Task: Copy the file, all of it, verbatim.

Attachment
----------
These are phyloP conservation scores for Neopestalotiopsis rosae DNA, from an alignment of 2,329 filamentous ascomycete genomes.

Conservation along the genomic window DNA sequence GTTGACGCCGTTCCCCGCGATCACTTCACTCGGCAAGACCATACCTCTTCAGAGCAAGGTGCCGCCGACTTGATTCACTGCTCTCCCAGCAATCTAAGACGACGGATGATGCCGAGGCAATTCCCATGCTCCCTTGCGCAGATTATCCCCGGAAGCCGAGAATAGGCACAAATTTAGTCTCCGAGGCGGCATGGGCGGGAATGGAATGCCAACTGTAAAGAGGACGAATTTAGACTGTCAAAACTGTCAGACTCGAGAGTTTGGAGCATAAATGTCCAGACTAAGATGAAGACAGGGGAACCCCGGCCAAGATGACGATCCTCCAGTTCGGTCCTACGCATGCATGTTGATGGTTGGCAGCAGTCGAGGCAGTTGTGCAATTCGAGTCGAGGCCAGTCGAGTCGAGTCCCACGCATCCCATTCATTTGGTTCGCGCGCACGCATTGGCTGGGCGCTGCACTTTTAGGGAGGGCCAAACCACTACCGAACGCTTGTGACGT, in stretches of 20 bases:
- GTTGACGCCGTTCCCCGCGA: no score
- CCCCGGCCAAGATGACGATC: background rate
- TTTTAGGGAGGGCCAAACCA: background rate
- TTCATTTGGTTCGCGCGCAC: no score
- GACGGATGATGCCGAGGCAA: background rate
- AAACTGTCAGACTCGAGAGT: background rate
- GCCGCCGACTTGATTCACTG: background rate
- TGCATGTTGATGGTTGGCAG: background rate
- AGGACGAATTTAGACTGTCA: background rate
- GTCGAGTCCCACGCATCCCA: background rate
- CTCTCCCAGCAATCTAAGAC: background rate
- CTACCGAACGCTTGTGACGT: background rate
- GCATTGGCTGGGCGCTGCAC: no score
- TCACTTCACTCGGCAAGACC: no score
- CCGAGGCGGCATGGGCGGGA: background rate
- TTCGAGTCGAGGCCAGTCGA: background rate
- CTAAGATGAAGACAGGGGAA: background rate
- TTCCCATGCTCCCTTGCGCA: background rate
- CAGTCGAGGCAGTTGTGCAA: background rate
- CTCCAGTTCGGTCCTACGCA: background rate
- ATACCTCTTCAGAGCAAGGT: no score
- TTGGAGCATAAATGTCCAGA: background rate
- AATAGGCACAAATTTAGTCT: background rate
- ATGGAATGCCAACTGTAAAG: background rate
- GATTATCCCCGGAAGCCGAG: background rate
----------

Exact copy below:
These are phyloP conservation scores for Neopestalotiopsis rosae DNA, from an alignment of 2,329 filamentous ascomycete genomes.

Conservation along the genomic window DNA sequence GTTGACGCCGTTCCCCGCGATCACTTCACTCGGCAAGACCATACCTCTTCAGAGCAAGGTGCCGCCGACTTGATTCACTGCTCTCCCAGCAATCTAAGACGACGGATGATGCCGAGGCAATTCCCATGCTCCCTTGCGCAGATTATCCCCGGAAGCCGAGAATAGGCACAAATTTAGTCTCCGAGGCGGCATGGGCGGGAATGGAATGCCAACTGTAAAGAGGACGAATTTAGACTGTCAAAACTGTCAGACTCGAGAGTTTGGAGCATAAATGTCCAGACTAAGATGAAGACAGGGGAACCCCGGCCAAGATGACGATCCTCCAGTTCGGTCCTACGCATGCATGTTGATGGTTGGCAGCAGTCGAGGCAGTTGTGCAATTCGAGTCGAGGCCAGTCGAGTCGAGTCCCACGCATCCCATTCATTTGGTTCGCGCGCACGCATTGGCTGGGCGCTGCACTTTTAGGGAGGGCCAAACCACTACCGAACGCTTGTGACGT, in stretches of 20 bases:
- GTTGACGCCGTTCCCCGCGA: no score
- CCCCGGCCAAGATGACGATC: background rate
- TTTTAGGGAGGGCCAAACCA: background rate
- TTCATTTGGTTCGCGCGCAC: no score
- GACGGATGATGCCGAGGCAA: background rate
- AAACTGTCAGACTCGAGAGT: background rate
- GCCGCCGACTTGATTCACTG: background rate
- TGCATGTTGATGGTTGGCAG: background rate
- AGGACGAATTTAGACTGTCA: background rate
- GTCGAGTCCCACGCATCCCA: background rate
- CTCTCCCAGCAATCTAAGAC: background rate
- CTACCGAACGCTTGTGACGT: background rate
- GCATTGGCTGGGCGCTGCAC: no score
- TCACTTCACTCGGCAAGACC: no score
- CCGAGGCGGCATGGGCGGGA: background rate
- TTCGAGTCGAGGCCAGTCGA: background rate
- CTAAGATGAAGACAGGGGAA: background rate
- TTCCCATGCTCCCTTGCGCA: background rate
- CAGTCGAGGCAGTTGTGCAA: background rate
- CTCCAGTTCGGTCCTACGCA: background rate
- ATACCTCTTCAGAGCAAGGT: no score
- TTGGAGCATAAATGTCCAGA: background rate
- AATAGGCACAAATTTAGTCT: background rate
- ATGGAATGCCAACTGTAAAG: background rate
- GATTATCCCCGGAAGCCGAG: background rate